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‘Families are desperate’: an au pair agent on life without EU workers

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Before Brexit, Jamie Shackell placed about 500 au pairs from mainland Europe with British host families every year. She hasn’t placed a single one since December. She says her agency, Busy Bee Au Pairs , is now essentially “nonexistent”. Shackell – who is also the chair of the British Au Pair Agencies Association (Bapaa ) – says it is the same for other similar agencies. At one point, there were about 30 members . “ Now, there’s only a handful of us left,” she says. “A lot have shut up shop.”

Occasionally, someone from the EU with pre-settled status, will look for a placement. “Then we’ve got the agencies that are left scrabbling after her or him, as well as families that are looking independently,” says Shackell.

Au pairing is intended to offer a unique cultural exchange. A young person – usually under 27 and, pre-Brexit, overwhelmingly from elsewhere in Europe – is welcomed into the family to provide childcare, while learning English and experiencing British culture. “Why would a British national want to go and live in another British national’s home?” says Shackell. “There’s no benefit for them; there’s no cultural enrichment.”

For families who employ au pairs, one of the benefits is having a (hopefully) fun person around to give their children an insight into another country and language. Another is having someone to help with childcare without having to pay the larger salary of a nanny. Au pairs are usually given about £100 a week, on top of food and accommodation. They are often given money towards English lessons, too. In return, they are expected to provide about 30 hours of childcare each week and help with light housework.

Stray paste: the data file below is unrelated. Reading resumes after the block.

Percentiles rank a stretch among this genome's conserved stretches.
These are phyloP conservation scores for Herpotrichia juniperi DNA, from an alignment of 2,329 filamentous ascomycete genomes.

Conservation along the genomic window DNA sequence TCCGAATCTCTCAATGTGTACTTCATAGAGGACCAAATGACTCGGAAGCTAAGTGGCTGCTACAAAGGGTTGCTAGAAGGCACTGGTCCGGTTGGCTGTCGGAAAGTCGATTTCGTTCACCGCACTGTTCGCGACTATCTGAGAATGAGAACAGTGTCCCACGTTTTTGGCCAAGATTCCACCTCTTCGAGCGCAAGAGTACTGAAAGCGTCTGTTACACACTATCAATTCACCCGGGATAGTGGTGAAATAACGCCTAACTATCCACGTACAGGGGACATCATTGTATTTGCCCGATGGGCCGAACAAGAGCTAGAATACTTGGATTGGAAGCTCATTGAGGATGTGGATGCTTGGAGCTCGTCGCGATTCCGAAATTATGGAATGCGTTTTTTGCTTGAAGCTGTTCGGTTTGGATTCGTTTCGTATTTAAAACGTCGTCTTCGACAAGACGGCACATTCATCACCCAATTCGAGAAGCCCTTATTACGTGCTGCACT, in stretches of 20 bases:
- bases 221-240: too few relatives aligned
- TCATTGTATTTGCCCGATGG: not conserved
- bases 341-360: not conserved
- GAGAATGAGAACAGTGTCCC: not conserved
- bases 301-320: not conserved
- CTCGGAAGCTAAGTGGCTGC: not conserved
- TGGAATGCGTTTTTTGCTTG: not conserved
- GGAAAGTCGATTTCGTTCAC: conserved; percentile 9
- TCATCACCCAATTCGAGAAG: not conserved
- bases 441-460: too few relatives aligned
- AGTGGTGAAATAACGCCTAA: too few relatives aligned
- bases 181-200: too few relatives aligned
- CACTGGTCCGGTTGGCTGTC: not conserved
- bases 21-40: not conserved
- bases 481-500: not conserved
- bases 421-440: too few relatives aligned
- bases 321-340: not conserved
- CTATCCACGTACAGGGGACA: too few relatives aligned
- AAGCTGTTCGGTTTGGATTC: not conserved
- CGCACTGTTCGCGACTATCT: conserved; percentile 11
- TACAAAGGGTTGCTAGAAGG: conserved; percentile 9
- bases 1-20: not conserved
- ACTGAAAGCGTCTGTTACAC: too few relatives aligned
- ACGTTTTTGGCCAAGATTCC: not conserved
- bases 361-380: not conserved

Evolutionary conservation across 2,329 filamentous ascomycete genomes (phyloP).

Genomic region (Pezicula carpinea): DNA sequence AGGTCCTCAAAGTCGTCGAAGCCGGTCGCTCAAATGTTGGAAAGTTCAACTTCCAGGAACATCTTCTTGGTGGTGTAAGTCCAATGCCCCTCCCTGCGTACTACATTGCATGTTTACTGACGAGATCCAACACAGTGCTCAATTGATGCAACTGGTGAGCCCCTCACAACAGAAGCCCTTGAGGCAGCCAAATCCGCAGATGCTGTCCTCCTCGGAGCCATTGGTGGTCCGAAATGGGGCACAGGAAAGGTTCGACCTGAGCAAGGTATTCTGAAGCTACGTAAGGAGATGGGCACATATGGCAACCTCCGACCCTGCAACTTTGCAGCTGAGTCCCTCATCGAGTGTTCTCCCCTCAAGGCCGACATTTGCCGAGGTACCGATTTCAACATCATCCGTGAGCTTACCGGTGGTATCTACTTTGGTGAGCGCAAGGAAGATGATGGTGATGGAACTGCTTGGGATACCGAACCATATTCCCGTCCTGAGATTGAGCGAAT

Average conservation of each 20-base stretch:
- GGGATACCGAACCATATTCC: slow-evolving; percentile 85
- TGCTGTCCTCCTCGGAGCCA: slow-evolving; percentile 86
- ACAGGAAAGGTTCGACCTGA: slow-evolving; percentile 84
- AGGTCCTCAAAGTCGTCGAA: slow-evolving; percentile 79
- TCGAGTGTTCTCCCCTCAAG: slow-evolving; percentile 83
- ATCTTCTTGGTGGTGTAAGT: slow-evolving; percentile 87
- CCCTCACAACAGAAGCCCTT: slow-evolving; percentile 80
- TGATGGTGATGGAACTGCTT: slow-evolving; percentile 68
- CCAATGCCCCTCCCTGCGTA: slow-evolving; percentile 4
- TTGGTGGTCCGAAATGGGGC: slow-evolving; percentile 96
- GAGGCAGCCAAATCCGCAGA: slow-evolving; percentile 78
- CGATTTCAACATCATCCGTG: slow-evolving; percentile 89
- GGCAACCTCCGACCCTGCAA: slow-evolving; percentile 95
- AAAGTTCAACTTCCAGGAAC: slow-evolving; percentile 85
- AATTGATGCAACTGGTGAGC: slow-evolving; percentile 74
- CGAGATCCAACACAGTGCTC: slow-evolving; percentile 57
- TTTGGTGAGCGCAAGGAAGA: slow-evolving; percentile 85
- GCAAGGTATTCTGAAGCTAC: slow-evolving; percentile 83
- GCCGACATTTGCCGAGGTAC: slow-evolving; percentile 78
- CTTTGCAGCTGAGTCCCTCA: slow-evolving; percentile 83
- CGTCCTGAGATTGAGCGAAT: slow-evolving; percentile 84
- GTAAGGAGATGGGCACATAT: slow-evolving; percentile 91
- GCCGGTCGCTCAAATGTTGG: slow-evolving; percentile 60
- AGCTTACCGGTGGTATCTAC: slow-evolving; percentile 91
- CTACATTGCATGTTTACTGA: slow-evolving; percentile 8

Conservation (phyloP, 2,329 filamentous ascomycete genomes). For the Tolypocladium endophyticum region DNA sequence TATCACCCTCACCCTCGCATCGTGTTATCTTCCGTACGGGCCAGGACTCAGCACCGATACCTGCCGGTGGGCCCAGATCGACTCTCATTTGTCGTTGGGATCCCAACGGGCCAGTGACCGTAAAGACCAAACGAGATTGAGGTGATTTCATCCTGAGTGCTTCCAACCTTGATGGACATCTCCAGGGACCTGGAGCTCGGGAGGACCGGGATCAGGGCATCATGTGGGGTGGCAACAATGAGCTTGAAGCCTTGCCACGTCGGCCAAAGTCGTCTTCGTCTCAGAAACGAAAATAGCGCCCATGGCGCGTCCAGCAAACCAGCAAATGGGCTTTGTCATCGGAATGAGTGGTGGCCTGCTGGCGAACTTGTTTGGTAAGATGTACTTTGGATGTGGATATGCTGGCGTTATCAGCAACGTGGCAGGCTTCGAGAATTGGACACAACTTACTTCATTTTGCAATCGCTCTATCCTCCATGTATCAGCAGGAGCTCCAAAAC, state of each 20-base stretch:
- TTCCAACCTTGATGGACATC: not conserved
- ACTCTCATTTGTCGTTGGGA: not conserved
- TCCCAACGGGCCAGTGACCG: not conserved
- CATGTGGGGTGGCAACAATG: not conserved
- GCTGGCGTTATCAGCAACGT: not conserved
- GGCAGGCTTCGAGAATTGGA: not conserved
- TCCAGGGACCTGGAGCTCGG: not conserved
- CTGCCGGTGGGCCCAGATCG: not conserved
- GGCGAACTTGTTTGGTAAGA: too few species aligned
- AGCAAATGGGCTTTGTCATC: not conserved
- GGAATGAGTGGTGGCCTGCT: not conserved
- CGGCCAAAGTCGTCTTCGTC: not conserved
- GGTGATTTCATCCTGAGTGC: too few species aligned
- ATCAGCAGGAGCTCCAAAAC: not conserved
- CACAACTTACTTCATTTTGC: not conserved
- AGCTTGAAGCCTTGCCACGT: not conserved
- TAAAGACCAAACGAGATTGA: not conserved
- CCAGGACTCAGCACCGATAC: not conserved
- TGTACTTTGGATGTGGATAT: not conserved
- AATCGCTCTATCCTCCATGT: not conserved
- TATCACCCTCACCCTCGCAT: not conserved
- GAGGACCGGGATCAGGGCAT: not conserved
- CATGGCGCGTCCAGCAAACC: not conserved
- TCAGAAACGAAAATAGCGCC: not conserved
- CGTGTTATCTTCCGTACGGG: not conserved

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Some of the families with whom Shackell deals – and she gets calls daily – are “desperate – especially now that many of them have been called back into the office”. Au pairs particularly suit single parents, those without family nearby and those who do shift work (who may find it difficult to arrange regular childcare). “I know one family, with the parents working in the police and the NHS – the mother has had to reduce her working hours,” Shackell says. The loss of au pairs seems to affect working women disproportionately, she adds.

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There is another knock-on effect. According to a Bapaa survey, there were about 43,000 au pairs in the UK before the pandemic. “They would come to the UK, bringing money with them, and would spend their pocket money here. They would attend language-school courses, and many of those have now closed or reduced courses. People have lost their jobs off the back of that.”

She says she has heard of au pairs who enter the country on visitor visas and work for families illegally. She also knows of at least one who, after this was discovered, was held at a detention centre before being deported.

Shackell says Bapaa has been campaigning for the government to let in au pairs from the EU, but the government has said it won’t introduce a dedicated au pair route.

Including the EU in the Youth Mobility Scheme – which allows young people from countries including Canada, Australia and New Zealand to work in the UK for up to two years – would ease the problem, says Shackell. “It’s already there; it’s not as if they have to create the visa. All they have to do is add European countries to it,” she says. “Because it’s a visa that’s valid for two years, it doesn’t encourage migration, but what it will provide is a time‑limited period for those who want to travel and have the experience.”

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Coming to the UK to be an au pair is a chance for young people to “travel during their formative years”, says Shackell. But stopping them coming means both parties lose out. “I feel it’s building barriers. The whole existence of au pairing, which started after the second world war, was to improve relationships with Europe. Now, it appears that the government is trying to destroy that.”